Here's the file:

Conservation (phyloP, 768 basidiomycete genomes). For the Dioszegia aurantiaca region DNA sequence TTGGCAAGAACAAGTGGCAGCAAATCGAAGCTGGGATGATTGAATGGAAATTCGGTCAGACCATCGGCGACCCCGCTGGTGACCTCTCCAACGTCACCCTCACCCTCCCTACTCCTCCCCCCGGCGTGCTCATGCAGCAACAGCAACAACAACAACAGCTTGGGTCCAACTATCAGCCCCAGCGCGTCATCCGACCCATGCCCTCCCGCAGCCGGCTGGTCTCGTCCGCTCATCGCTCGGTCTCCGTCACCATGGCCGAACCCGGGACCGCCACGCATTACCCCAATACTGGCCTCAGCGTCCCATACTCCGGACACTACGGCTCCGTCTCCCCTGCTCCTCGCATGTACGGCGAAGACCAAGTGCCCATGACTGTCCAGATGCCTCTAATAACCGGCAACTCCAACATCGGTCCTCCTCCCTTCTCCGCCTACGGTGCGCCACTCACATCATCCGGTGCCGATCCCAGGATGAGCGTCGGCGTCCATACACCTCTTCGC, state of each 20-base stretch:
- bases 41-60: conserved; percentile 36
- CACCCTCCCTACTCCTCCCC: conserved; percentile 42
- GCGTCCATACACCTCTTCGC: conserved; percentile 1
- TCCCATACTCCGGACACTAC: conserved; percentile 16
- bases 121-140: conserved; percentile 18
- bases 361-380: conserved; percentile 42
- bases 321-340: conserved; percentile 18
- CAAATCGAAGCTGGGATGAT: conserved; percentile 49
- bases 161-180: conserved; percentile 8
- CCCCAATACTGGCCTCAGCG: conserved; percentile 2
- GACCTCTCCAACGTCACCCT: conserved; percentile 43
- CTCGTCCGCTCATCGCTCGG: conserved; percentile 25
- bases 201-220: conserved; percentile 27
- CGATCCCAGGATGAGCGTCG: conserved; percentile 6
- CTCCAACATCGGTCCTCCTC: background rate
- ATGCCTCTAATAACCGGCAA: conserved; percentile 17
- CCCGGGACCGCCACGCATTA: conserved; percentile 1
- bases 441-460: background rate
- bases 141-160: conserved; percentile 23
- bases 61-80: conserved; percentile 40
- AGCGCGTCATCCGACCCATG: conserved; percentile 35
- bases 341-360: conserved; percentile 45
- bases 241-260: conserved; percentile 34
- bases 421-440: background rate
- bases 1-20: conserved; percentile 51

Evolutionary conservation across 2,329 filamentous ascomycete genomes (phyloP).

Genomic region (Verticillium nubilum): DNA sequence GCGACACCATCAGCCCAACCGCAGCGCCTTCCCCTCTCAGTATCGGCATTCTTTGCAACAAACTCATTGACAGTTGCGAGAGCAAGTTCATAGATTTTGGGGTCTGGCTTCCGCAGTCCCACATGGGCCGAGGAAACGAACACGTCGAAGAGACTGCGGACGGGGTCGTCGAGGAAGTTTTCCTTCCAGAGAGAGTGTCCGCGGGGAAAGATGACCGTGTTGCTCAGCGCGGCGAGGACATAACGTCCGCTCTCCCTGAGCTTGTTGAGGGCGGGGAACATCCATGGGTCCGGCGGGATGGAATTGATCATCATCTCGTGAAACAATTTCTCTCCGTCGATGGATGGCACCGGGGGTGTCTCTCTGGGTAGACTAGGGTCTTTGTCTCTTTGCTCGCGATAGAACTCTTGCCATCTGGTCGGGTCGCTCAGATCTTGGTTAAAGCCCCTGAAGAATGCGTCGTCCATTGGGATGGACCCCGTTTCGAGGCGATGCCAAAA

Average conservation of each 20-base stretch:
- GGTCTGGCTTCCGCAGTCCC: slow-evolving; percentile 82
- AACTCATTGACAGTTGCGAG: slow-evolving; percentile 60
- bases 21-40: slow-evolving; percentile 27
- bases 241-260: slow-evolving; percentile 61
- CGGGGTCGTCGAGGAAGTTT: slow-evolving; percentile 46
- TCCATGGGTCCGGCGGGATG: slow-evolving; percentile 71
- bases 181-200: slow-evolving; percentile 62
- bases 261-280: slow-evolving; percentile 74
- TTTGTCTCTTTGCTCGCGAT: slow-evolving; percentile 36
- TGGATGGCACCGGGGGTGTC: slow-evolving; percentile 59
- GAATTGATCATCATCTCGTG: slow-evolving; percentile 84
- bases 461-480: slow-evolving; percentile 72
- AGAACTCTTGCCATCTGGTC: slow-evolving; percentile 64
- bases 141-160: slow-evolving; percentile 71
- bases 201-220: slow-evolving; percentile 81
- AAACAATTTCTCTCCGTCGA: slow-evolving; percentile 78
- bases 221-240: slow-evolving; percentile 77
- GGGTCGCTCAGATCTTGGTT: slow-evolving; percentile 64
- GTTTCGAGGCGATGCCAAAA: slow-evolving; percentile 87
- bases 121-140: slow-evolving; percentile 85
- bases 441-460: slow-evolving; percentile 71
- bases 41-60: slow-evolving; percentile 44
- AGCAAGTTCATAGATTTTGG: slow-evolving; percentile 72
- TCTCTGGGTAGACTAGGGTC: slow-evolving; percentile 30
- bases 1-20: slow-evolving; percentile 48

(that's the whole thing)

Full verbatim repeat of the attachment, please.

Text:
Conservation (phyloP, 768 basidiomycete genomes). For the Dioszegia aurantiaca region DNA sequence TTGGCAAGAACAAGTGGCAGCAAATCGAAGCTGGGATGATTGAATGGAAATTCGGTCAGACCATCGGCGACCCCGCTGGTGACCTCTCCAACGTCACCCTCACCCTCCCTACTCCTCCCCCCGGCGTGCTCATGCAGCAACAGCAACAACAACAACAGCTTGGGTCCAACTATCAGCCCCAGCGCGTCATCCGACCCATGCCCTCCCGCAGCCGGCTGGTCTCGTCCGCTCATCGCTCGGTCTCCGTCACCATGGCCGAACCCGGGACCGCCACGCATTACCCCAATACTGGCCTCAGCGTCCCATACTCCGGACACTACGGCTCCGTCTCCCCTGCTCCTCGCATGTACGGCGAAGACCAAGTGCCCATGACTGTCCAGATGCCTCTAATAACCGGCAACTCCAACATCGGTCCTCCTCCCTTCTCCGCCTACGGTGCGCCACTCACATCATCCGGTGCCGATCCCAGGATGAGCGTCGGCGTCCATACACCTCTTCGC, state of each 20-base stretch:
- bases 41-60: conserved; percentile 36
- CACCCTCCCTACTCCTCCCC: conserved; percentile 42
- GCGTCCATACACCTCTTCGC: conserved; percentile 1
- TCCCATACTCCGGACACTAC: conserved; percentile 16
- bases 121-140: conserved; percentile 18
- bases 361-380: conserved; percentile 42
- bases 321-340: conserved; percentile 18
- CAAATCGAAGCTGGGATGAT: conserved; percentile 49
- bases 161-180: conserved; percentile 8
- CCCCAATACTGGCCTCAGCG: conserved; percentile 2
- GACCTCTCCAACGTCACCCT: conserved; percentile 43
- CTCGTCCGCTCATCGCTCGG: conserved; percentile 25
- bases 201-220: conserved; percentile 27
- CGATCCCAGGATGAGCGTCG: conserved; percentile 6
- CTCCAACATCGGTCCTCCTC: background rate
- ATGCCTCTAATAACCGGCAA: conserved; percentile 17
- CCCGGGACCGCCACGCATTA: conserved; percentile 1
- bases 441-460: background rate
- bases 141-160: conserved; percentile 23
- bases 61-80: conserved; percentile 40
- AGCGCGTCATCCGACCCATG: conserved; percentile 35
- bases 341-360: conserved; percentile 45
- bases 241-260: conserved; percentile 34
- bases 421-440: background rate
- bases 1-20: conserved; percentile 51

Evolutionary conservation across 2,329 filamentous ascomycete genomes (phyloP).

Genomic region (Verticillium nubilum): DNA sequence GCGACACCATCAGCCCAACCGCAGCGCCTTCCCCTCTCAGTATCGGCATTCTTTGCAACAAACTCATTGACAGTTGCGAGAGCAAGTTCATAGATTTTGGGGTCTGGCTTCCGCAGTCCCACATGGGCCGAGGAAACGAACACGTCGAAGAGACTGCGGACGGGGTCGTCGAGGAAGTTTTCCTTCCAGAGAGAGTGTCCGCGGGGAAAGATGACCGTGTTGCTCAGCGCGGCGAGGACATAACGTCCGCTCTCCCTGAGCTTGTTGAGGGCGGGGAACATCCATGGGTCCGGCGGGATGGAATTGATCATCATCTCGTGAAACAATTTCTCTCCGTCGATGGATGGCACCGGGGGTGTCTCTCTGGGTAGACTAGGGTCTTTGTCTCTTTGCTCGCGATAGAACTCTTGCCATCTGGTCGGGTCGCTCAGATCTTGGTTAAAGCCCCTGAAGAATGCGTCGTCCATTGGGATGGACCCCGTTTCGAGGCGATGCCAAAA

Average conservation of each 20-base stretch:
- GGTCTGGCTTCCGCAGTCCC: slow-evolving; percentile 82
- AACTCATTGACAGTTGCGAG: slow-evolving; percentile 60
- bases 21-40: slow-evolving; percentile 27
- bases 241-260: slow-evolving; percentile 61
- CGGGGTCGTCGAGGAAGTTT: slow-evolving; percentile 46
- TCCATGGGTCCGGCGGGATG: slow-evolving; percentile 71
- bases 181-200: slow-evolving; percentile 62
- bases 261-280: slow-evolving; percentile 74
- TTTGTCTCTTTGCTCGCGAT: slow-evolving; percentile 36
- TGGATGGCACCGGGGGTGTC: slow-evolving; percentile 59
- GAATTGATCATCATCTCGTG: slow-evolving; percentile 84
- bases 461-480: slow-evolving; percentile 72
- AGAACTCTTGCCATCTGGTC: slow-evolving; percentile 64
- bases 141-160: slow-evolving; percentile 71
- bases 201-220: slow-evolving; percentile 81
- AAACAATTTCTCTCCGTCGA: slow-evolving; percentile 78
- bases 221-240: slow-evolving; percentile 77
- GGGTCGCTCAGATCTTGGTT: slow-evolving; percentile 64
- GTTTCGAGGCGATGCCAAAA: slow-evolving; percentile 87
- bases 121-140: slow-evolving; percentile 85
- bases 441-460: slow-evolving; percentile 71
- bases 41-60: slow-evolving; percentile 44
- AGCAAGTTCATAGATTTTGG: slow-evolving; percentile 72
- TCTCTGGGTAGACTAGGGTC: slow-evolving; percentile 30
- bases 1-20: slow-evolving; percentile 48